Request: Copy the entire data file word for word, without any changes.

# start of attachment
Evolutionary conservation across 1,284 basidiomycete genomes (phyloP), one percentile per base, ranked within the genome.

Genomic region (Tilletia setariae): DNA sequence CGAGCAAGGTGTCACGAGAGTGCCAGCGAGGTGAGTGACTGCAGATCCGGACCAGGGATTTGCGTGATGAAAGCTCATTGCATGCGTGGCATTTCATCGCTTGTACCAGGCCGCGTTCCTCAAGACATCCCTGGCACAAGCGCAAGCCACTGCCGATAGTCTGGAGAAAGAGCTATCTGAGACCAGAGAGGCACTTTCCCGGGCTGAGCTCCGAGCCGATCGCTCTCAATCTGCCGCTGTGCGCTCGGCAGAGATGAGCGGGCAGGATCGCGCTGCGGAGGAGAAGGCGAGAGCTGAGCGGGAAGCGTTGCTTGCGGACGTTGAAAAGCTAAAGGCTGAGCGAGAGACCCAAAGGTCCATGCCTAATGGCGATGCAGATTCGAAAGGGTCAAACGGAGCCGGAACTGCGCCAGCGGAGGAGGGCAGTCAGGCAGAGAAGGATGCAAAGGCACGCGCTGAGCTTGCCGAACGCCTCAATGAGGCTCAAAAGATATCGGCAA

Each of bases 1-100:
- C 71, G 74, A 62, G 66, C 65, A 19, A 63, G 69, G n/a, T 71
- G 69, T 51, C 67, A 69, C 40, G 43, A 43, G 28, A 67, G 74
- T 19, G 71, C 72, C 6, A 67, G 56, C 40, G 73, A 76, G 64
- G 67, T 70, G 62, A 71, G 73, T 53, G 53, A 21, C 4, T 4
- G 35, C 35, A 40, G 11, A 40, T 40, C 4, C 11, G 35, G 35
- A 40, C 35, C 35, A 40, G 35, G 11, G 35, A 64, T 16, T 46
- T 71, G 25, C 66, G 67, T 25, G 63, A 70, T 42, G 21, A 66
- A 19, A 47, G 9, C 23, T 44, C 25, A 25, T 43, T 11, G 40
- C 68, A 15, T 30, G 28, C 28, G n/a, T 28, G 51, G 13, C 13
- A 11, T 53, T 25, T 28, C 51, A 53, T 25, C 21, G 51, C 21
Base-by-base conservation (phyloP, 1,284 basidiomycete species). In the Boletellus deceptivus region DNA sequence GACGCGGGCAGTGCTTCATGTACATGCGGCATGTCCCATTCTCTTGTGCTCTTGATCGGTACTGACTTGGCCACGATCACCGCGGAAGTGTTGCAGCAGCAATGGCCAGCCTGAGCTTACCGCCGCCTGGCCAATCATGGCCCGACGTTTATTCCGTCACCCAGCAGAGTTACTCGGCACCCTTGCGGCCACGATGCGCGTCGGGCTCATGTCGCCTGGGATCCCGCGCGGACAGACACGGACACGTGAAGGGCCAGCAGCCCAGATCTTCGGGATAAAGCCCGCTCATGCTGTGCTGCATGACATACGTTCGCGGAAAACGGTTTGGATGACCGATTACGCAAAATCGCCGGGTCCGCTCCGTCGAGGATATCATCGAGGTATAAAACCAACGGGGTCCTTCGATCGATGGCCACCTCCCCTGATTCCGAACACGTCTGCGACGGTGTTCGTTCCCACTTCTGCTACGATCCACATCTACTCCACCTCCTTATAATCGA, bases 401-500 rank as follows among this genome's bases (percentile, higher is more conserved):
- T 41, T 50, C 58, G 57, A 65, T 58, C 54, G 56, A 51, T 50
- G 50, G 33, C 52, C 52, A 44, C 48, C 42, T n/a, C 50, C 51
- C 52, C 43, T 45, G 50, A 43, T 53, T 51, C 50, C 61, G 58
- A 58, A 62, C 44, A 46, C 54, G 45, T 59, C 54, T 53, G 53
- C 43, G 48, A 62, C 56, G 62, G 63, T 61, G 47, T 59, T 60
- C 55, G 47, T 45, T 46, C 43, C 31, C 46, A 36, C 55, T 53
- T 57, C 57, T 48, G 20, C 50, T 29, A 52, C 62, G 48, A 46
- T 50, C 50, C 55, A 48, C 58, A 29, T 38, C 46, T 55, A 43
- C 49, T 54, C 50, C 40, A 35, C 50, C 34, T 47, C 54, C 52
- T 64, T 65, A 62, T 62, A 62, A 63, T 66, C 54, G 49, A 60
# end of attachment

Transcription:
Evolutionary conservation across 1,284 basidiomycete genomes (phyloP), one percentile per base, ranked within the genome.

Genomic region (Tilletia setariae): DNA sequence CGAGCAAGGTGTCACGAGAGTGCCAGCGAGGTGAGTGACTGCAGATCCGGACCAGGGATTTGCGTGATGAAAGCTCATTGCATGCGTGGCATTTCATCGCTTGTACCAGGCCGCGTTCCTCAAGACATCCCTGGCACAAGCGCAAGCCACTGCCGATAGTCTGGAGAAAGAGCTATCTGAGACCAGAGAGGCACTTTCCCGGGCTGAGCTCCGAGCCGATCGCTCTCAATCTGCCGCTGTGCGCTCGGCAGAGATGAGCGGGCAGGATCGCGCTGCGGAGGAGAAGGCGAGAGCTGAGCGGGAAGCGTTGCTTGCGGACGTTGAAAAGCTAAAGGCTGAGCGAGAGACCCAAAGGTCCATGCCTAATGGCGATGCAGATTCGAAAGGGTCAAACGGAGCCGGAACTGCGCCAGCGGAGGAGGGCAGTCAGGCAGAGAAGGATGCAAAGGCACGCGCTGAGCTTGCCGAACGCCTCAATGAGGCTCAAAAGATATCGGCAA

Each of bases 1-100:
- C 71, G 74, A 62, G 66, C 65, A 19, A 63, G 69, G n/a, T 71
- G 69, T 51, C 67, A 69, C 40, G 43, A 43, G 28, A 67, G 74
- T 19, G 71, C 72, C 6, A 67, G 56, C 40, G 73, A 76, G 64
- G 67, T 70, G 62, A 71, G 73, T 53, G 53, A 21, C 4, T 4
- G 35, C 35, A 40, G 11, A 40, T 40, C 4, C 11, G 35, G 35
- A 40, C 35, C 35, A 40, G 35, G 11, G 35, A 64, T 16, T 46
- T 71, G 25, C 66, G 67, T 25, G 63, A 70, T 42, G 21, A 66
- A 19, A 47, G 9, C 23, T 44, C 25, A 25, T 43, T 11, G 40
- C 68, A 15, T 30, G 28, C 28, G n/a, T 28, G 51, G 13, C 13
- A 11, T 53, T 25, T 28, C 51, A 53, T 25, C 21, G 51, C 21
Base-by-base conservation (phyloP, 1,284 basidiomycete species). In the Boletellus deceptivus region DNA sequence GACGCGGGCAGTGCTTCATGTACATGCGGCATGTCCCATTCTCTTGTGCTCTTGATCGGTACTGACTTGGCCACGATCACCGCGGAAGTGTTGCAGCAGCAATGGCCAGCCTGAGCTTACCGCCGCCTGGCCAATCATGGCCCGACGTTTATTCCGTCACCCAGCAGAGTTACTCGGCACCCTTGCGGCCACGATGCGCGTCGGGCTCATGTCGCCTGGGATCCCGCGCGGACAGACACGGACACGTGAAGGGCCAGCAGCCCAGATCTTCGGGATAAAGCCCGCTCATGCTGTGCTGCATGACATACGTTCGCGGAAAACGGTTTGGATGACCGATTACGCAAAATCGCCGGGTCCGCTCCGTCGAGGATATCATCGAGGTATAAAACCAACGGGGTCCTTCGATCGATGGCCACCTCCCCTGATTCCGAACACGTCTGCGACGGTGTTCGTTCCCACTTCTGCTACGATCCACATCTACTCCACCTCCTTATAATCGA, bases 401-500 rank as follows among this genome's bases (percentile, higher is more conserved):
- T 41, T 50, C 58, G 57, A 65, T 58, C 54, G 56, A 51, T 50
- G 50, G 33, C 52, C 52, A 44, C 48, C 42, T n/a, C 50, C 51
- C 52, C 43, T 45, G 50, A 43, T 53, T 51, C 50, C 61, G 58
- A 58, A 62, C 44, A 46, C 54, G 45, T 59, C 54, T 53, G 53
- C 43, G 48, A 62, C 56, G 62, G 63, T 61, G 47, T 59, T 60
- C 55, G 47, T 45, T 46, C 43, C 31, C 46, A 36, C 55, T 53
- T 57, C 57, T 48, G 20, C 50, T 29, A 52, C 62, G 48, A 46
- T 50, C 50, C 55, A 48, C 58, A 29, T 38, C 46, T 55, A 43
- C 49, T 54, C 50, C 40, A 35, C 50, C 34, T 47, C 54, C 52
- T 64, T 65, A 62, T 62, A 62, A 63, T 66, C 54, G 49, A 60